Ted Glick on Cuba

Walter Lippmann walterlx at enet.cu
Tue May 6 15:42:06 MDT 2003


Have you a URL for this?
It isn't on the Z homepage
and didn't come up either
at the home page or with
a Google search. It's so
nice to find someone who
is defending Cuba that I'd
really like to get that out
soon. Thanks.


Walter
----- Original Message -----
From: "Louis Proyect" <lnp3 at panix.com>
To: <marxism at lists.panix.com>; "PEN-L list"
<PEN-L at SUS.CSUCHICO.EDU>
Sent: Tuesday, May 06, 2003 10:38 AM
Subject: Ted Glick on Cuba


Cuba Si
by Ted Glick
May 06, 2003

I am confident that the truth will win out someday, and
justice will be
done, but even if that is not the case, rest assured that I
will always
feel the same way. When you have a cause to fight for, a
people to
defend, a family that supports you, and a person you love,
and who loves
you back; when you know you can't let them down, you can
face up to
anything, no matter how difficult it is, with all the
serenity and
dignity in the world."

-Gerardo Hernandez, serving two life sentences plus 15 years
as one of
the Cuban Five, from a letter to his wife two days after
sentencing in
December, 2001

I don't remember when I first heard of the Cuban Five. I
know I read
about them in the newspapers when they were convicted of
espionage about
a year and a half ago in a Miami, Fl. courtroom. And since
then I've
seen various emails and articles written by U.S.
progressives about this
latest injustice perpetrated by our "criminal justice
system." I've read
enough to know that these were trumped-up, political charges
having
nothing to do with espionage but, instead, another in a long
line of
attacks on the Cuban people's right to have a government of
their own
choosing.

About a month ago the Cuban Five were mentioned again in the
newspapers,
this time in connection with seemingly repressive actions
taken by the
Cuban government against hijackers of a ferryboat and those
given the
name of "dissidents" by the powers-that-be in the U.S. The
conjecture
made in the newspaper articles was that the Cuban government
might have
rounded up and quickly tried and sentenced 75 "dissidents"
in the hope
of using them as bargaining chips to gain the release of the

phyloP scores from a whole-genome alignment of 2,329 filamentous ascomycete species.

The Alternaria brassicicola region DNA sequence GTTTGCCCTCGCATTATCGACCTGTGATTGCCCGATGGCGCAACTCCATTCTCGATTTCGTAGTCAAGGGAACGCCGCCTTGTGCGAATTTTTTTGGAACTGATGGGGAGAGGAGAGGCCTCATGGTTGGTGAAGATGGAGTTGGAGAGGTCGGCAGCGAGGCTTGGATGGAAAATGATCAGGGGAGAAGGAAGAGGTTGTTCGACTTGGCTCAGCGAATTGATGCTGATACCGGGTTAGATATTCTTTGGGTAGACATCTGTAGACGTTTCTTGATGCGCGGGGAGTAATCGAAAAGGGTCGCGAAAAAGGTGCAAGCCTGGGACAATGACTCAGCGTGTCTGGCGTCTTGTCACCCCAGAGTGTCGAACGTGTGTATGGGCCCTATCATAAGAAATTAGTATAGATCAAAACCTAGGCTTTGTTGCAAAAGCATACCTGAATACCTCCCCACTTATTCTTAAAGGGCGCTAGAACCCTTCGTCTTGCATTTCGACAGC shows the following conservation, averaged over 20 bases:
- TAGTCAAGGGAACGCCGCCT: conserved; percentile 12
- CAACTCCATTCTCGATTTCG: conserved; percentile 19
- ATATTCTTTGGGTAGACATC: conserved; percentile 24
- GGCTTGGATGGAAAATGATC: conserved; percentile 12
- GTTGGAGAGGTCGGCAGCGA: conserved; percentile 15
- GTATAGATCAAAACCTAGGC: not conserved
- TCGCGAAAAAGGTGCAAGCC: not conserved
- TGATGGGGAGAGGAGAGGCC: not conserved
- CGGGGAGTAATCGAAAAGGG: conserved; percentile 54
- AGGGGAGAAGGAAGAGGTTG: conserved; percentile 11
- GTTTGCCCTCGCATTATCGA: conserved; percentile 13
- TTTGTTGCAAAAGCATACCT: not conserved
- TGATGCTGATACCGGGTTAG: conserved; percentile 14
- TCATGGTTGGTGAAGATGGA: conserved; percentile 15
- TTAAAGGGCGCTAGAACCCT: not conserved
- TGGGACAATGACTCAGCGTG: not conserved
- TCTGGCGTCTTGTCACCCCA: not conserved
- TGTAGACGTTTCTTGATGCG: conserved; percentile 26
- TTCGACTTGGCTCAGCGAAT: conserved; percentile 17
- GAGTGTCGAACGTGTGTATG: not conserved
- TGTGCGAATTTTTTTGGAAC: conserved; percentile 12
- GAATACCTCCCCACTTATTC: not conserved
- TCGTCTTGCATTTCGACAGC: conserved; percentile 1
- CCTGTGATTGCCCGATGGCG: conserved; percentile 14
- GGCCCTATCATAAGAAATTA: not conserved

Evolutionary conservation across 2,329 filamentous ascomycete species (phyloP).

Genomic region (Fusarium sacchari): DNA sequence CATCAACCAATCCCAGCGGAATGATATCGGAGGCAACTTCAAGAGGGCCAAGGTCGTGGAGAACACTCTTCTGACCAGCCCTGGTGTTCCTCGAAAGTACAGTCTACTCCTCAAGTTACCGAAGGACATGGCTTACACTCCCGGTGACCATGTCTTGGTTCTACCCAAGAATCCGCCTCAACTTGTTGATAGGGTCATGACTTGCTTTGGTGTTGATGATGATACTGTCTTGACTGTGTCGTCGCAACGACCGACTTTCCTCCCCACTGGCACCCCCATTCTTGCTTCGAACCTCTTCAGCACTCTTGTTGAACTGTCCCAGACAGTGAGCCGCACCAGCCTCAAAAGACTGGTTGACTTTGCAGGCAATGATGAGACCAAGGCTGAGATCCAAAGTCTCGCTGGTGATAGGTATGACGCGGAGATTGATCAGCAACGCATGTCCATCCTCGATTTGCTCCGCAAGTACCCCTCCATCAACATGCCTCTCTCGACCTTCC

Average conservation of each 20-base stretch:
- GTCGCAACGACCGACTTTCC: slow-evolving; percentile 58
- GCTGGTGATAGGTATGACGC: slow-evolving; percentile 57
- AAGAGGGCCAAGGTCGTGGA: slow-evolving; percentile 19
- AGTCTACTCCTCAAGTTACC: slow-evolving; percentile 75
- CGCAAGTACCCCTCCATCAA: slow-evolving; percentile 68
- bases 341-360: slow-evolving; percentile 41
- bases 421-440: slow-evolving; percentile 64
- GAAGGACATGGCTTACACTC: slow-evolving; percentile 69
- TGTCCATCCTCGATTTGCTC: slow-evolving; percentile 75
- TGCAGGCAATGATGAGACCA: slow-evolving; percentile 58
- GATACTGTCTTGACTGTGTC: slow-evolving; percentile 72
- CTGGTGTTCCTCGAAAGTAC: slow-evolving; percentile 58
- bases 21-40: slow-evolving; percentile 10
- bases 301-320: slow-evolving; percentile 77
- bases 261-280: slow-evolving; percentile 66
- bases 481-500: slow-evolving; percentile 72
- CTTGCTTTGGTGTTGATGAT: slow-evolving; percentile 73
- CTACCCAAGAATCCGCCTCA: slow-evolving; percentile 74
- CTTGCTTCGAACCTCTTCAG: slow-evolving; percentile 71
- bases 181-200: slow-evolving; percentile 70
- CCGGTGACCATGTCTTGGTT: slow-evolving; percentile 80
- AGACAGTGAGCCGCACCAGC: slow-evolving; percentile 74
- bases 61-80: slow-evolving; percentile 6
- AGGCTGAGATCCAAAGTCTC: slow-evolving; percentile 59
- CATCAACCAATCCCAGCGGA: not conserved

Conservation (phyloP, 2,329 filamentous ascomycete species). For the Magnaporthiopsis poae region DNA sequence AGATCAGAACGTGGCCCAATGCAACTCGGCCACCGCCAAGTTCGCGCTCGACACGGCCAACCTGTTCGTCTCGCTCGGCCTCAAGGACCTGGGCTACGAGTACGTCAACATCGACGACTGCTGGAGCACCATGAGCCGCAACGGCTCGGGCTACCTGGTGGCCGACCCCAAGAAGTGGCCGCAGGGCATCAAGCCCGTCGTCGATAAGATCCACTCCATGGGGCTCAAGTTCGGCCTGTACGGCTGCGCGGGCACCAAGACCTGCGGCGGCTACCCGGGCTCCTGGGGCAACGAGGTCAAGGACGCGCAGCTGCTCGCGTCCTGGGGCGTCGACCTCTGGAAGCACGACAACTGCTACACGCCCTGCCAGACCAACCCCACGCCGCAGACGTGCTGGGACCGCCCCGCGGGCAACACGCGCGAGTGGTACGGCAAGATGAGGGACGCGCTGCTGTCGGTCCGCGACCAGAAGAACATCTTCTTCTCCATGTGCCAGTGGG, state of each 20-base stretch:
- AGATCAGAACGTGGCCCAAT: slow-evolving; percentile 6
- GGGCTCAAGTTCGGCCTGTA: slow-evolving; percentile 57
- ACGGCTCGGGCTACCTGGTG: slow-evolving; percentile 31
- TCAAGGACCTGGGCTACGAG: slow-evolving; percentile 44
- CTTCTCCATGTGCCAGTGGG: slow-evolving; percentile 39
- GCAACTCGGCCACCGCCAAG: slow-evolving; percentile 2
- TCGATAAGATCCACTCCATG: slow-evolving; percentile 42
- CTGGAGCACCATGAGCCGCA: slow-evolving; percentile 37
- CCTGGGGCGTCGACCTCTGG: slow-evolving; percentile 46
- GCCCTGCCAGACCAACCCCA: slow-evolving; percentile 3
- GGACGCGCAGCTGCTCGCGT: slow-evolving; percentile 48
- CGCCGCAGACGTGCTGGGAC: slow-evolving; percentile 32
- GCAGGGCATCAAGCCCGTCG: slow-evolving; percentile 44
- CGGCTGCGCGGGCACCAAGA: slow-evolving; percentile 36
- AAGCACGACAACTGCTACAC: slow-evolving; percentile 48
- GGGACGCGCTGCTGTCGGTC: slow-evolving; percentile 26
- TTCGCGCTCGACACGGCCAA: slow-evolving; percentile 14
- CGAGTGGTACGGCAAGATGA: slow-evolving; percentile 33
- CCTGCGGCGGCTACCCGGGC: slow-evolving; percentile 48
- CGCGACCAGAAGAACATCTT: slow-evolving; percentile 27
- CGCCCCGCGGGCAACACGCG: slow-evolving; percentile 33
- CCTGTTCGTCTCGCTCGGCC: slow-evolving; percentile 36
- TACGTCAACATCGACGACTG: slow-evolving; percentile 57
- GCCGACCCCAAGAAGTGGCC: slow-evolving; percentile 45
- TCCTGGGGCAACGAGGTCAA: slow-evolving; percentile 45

Cuban Five.

I was deeply concerned by the execution of the three
ferryboat
hijackers. I also felt that, first, the number of people
arrested and
tried, and second, the sentences of from six to 28 years,
were
excessive. And I was concerned because the newspapers said
that the
trials were closed to foreign journalists, with the
impression being
given that the trials were essentially closed to the public.

Several weeks later, following research and after reading
many
statements and points of view on this subject from
progressives that
came my way via email, I feel much more sure about where I
stand, how I
see this set of issues.

It is clear that these actions by the Cuban government did
not come from
out of nowhere. There were a series of provocations by the
U.S.
government specifically directed against Cuba at a time of
great
political tension internationally because of the aggressive
and
militaristic U.S. war build-up. The specific chronology of
events, as
delineated by Cuban Foreign Minister Felipe Perez Roque at a
press
conference on April 9:

-On February 24th James Cason, head of the U.S. Interests
Section in
Havana, convened a meeting with Cuban "dissidents," most if
not all of
them on the U.S. payroll, and makes statements "aimed at
provoking the
Cuban government and people." Since coming to Cuba last fall
Cason has
traveled around the island meeting and playing an organizing
role for
the pro-U.S. "dissidents."

-February 28th: The Cuban Five being held in federal prisons
around the
U.S. are all put into solitary confinement with, apparently,
no word as
to how long they will stay there.

-March 7th: The U.S. State Department confirms that the Five
had been in
"punishment cells" for nine days.

-March 12th: Two days after being sent a diplomatic note
asking him "to
cease his openly provocative actions. . . Mr. Cason
organized a new
conspiratorial meeting in his own residence."

-March 14th: Another meeting is organized by Cason, this one
lasting all
day.

-March 18-19: The Cuban government arrests 65 of the
"dissidents." The
Cubans describe them as "mercenaries" because of the money
they take
from the U.S. government. According to the Cuban government,
"the
arrests took place as a result of the unbearable situation
we had been
placed in by Mr. Cason's provocations and irresponsible
behavior."

-March 19th: A Cuban DC-3 is hijacked to Florida, and "news
is leaked to
the press that the authorities [in Florida] were willing to
grant the
hijackers bail."

-March 31st: Another hijacking, this one of an AN-24.

-April 2nd: The ferry was hijacked. According to the Cuban
government,
the U.S. government, in violation of usual U.S. procedures
and
immigration agreements between the two countries, "said that
they were
not willing to act in this case as they had always done and
so we took
action and solved the problem."

-April 3-7: The trials of the now-75 "dissidents" take
place. The trials
are open to the public; "on average about 100 people per
trial attended
the hearings. . . mostly family members, witnesses and
expert witnesses.
. . The courts decided that they would not be open to the
press."


full: http://www.zmag.org

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